Lawyers for the Bank of Montreal consulting on the case of Quadriga CX, a Canadian cryptocurrency exchange whose founder, Gerald Cotten, died in December –taking access to exchange’s funds with him– have told a court they are wary about handling funds in the case due to concerns about their origins, BNN Bloomberg reports.
“This is not a typical situation,” one lawyer reportedly told the court via conference call.
Unlike standard currencies, which are typically transmitted through highly regulated channels, cryptocurrencies can be traded across state lines, sometimes with anonymity and often with relatively little interference.
This has made them an attractive medium for criminals, including money-launderers.
Auditing/consulting firm Ernst and Young has been appointed by the Halifax court to monitor the compensation of QuadrigaCX clients, 115 000 of whom have reportedly lost access to CDN $260 million in cash and cryptocurrencies locked up in the debacle.
Canadian banks are not the only ones wary of crypto with regards to their anti-money laundering obligations.
“There are a lot of negative factors. I’m not talking about the fact that cryptocurrency is considered dangerous from the point of view of money laundering, terrorist financing, etc… today both the Fed and the ECB regulate the market with monetary policy instruments, but this is impossible, there is no mechanism for regulating the cryptocurrency market…”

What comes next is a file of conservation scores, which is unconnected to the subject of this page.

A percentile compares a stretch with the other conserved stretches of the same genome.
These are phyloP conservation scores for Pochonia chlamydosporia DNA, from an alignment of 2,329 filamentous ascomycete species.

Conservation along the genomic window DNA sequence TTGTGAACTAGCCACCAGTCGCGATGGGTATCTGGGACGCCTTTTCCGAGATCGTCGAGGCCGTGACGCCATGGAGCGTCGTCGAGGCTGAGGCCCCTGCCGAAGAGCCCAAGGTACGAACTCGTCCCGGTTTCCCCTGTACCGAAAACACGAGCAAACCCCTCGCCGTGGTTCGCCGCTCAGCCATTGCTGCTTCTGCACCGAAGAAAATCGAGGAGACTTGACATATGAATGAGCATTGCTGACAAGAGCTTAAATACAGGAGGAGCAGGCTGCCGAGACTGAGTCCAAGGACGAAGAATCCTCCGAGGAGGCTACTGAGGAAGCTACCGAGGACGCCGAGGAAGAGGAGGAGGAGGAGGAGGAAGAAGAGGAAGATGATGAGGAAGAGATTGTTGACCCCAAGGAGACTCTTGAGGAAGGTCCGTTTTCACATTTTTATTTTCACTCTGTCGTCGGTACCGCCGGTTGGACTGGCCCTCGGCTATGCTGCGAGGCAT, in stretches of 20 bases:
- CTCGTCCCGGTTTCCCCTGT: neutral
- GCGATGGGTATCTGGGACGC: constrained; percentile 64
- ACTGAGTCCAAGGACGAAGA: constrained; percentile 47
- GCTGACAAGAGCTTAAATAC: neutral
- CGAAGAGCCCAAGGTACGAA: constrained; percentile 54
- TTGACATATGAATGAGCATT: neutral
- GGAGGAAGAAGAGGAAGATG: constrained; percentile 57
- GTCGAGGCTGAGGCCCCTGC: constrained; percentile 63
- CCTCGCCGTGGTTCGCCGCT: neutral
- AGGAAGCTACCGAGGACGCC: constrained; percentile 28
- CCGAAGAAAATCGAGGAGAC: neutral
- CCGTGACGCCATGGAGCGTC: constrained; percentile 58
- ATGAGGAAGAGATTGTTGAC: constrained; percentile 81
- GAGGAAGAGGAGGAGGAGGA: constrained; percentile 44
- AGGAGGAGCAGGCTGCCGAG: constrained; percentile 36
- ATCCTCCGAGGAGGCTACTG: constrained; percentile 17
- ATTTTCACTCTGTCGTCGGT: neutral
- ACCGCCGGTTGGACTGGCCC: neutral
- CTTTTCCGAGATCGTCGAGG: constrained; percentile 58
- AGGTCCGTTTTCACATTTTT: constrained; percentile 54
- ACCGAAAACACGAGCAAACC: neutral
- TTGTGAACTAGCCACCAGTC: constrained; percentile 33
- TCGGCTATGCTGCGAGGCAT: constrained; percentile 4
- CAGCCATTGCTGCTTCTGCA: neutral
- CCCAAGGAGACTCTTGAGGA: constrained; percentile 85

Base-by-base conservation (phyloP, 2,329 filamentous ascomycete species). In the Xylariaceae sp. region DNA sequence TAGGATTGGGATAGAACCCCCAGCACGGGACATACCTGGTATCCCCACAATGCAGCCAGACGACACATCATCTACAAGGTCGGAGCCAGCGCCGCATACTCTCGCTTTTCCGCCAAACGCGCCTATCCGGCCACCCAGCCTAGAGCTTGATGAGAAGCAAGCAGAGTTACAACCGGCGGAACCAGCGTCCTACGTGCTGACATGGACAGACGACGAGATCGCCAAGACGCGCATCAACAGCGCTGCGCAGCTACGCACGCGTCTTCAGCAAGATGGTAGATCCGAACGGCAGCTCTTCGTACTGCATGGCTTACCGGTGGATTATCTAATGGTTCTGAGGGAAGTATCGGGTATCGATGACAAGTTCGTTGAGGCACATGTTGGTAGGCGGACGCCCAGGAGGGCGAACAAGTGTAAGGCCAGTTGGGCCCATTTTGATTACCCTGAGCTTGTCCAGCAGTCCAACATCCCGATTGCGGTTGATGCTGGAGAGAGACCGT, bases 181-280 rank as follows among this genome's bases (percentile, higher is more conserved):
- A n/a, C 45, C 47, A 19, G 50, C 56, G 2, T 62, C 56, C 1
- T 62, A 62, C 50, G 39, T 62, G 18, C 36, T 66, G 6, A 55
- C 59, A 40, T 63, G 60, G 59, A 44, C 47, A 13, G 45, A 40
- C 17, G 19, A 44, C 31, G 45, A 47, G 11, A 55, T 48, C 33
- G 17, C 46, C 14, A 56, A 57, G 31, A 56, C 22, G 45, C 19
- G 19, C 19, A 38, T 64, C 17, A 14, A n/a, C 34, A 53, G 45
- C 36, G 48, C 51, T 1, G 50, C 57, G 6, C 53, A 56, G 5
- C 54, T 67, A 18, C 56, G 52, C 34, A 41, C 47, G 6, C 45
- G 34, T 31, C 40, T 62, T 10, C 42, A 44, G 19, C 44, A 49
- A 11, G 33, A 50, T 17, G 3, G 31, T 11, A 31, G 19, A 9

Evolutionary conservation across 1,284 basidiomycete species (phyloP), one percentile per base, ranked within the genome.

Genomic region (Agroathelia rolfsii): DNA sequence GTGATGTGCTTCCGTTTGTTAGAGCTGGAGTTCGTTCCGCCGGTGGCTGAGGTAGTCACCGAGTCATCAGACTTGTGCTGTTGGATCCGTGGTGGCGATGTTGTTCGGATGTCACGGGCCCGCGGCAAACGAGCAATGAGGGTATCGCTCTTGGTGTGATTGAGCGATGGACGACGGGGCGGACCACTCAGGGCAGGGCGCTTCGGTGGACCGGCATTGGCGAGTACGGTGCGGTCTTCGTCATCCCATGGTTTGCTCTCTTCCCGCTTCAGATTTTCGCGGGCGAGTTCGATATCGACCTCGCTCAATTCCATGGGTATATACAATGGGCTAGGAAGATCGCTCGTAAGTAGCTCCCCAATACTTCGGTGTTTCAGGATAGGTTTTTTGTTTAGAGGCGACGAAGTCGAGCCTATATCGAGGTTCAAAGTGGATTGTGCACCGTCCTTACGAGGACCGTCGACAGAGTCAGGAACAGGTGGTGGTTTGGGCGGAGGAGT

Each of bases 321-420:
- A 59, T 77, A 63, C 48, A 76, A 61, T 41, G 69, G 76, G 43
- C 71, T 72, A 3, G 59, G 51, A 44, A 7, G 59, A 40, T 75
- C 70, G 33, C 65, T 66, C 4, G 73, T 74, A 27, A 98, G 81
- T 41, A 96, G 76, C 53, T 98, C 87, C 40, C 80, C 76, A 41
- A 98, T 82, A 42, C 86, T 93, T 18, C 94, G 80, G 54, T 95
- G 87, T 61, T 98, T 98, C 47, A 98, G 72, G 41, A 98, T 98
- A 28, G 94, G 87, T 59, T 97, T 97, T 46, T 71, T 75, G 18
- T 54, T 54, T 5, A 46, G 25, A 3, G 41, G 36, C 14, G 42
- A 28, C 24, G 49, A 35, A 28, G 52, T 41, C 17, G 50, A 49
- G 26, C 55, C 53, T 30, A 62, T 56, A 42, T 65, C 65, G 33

Elizabeth Pillon, a lawyer for Ernst and Young, said the banks consulted to possibly handle the $30 million in Quadriga funds available to compensate exchange users were concerned about Quadriga fund origins.
“We don’t have the source-of-funds information that the banks are looking for. The monitor has serious concerns about finding another institution to hold these funds.”
“I don’t blame them for hesitating,” said Pillon, reportedly adding that banks had raised concerns about “money-laundering issues.”
Cotten’s widow, Jennifer Robertson, has claimed that Gerald Cotten was the only one with password access to “cold wallets” (offline cryptocurrency storage devices similar to thumb drives) containing a majority of QuadrigaCX’s funds.
If true, this an egregious violation of fiduciary responsibility.
In the end, the judge presiding in the case, Justice Michael Wood of the Nova Scotia Supreme Court, “issued an order that will eventually see the QuadrigaCX money deposited in a Royal Bank account, which Ernst and Young will use to pay for the ongoing court proceedings.”
Regarding this decision, the Royal reportedly “expressed hesitation” about handling the funds without “direction and relief” from the court.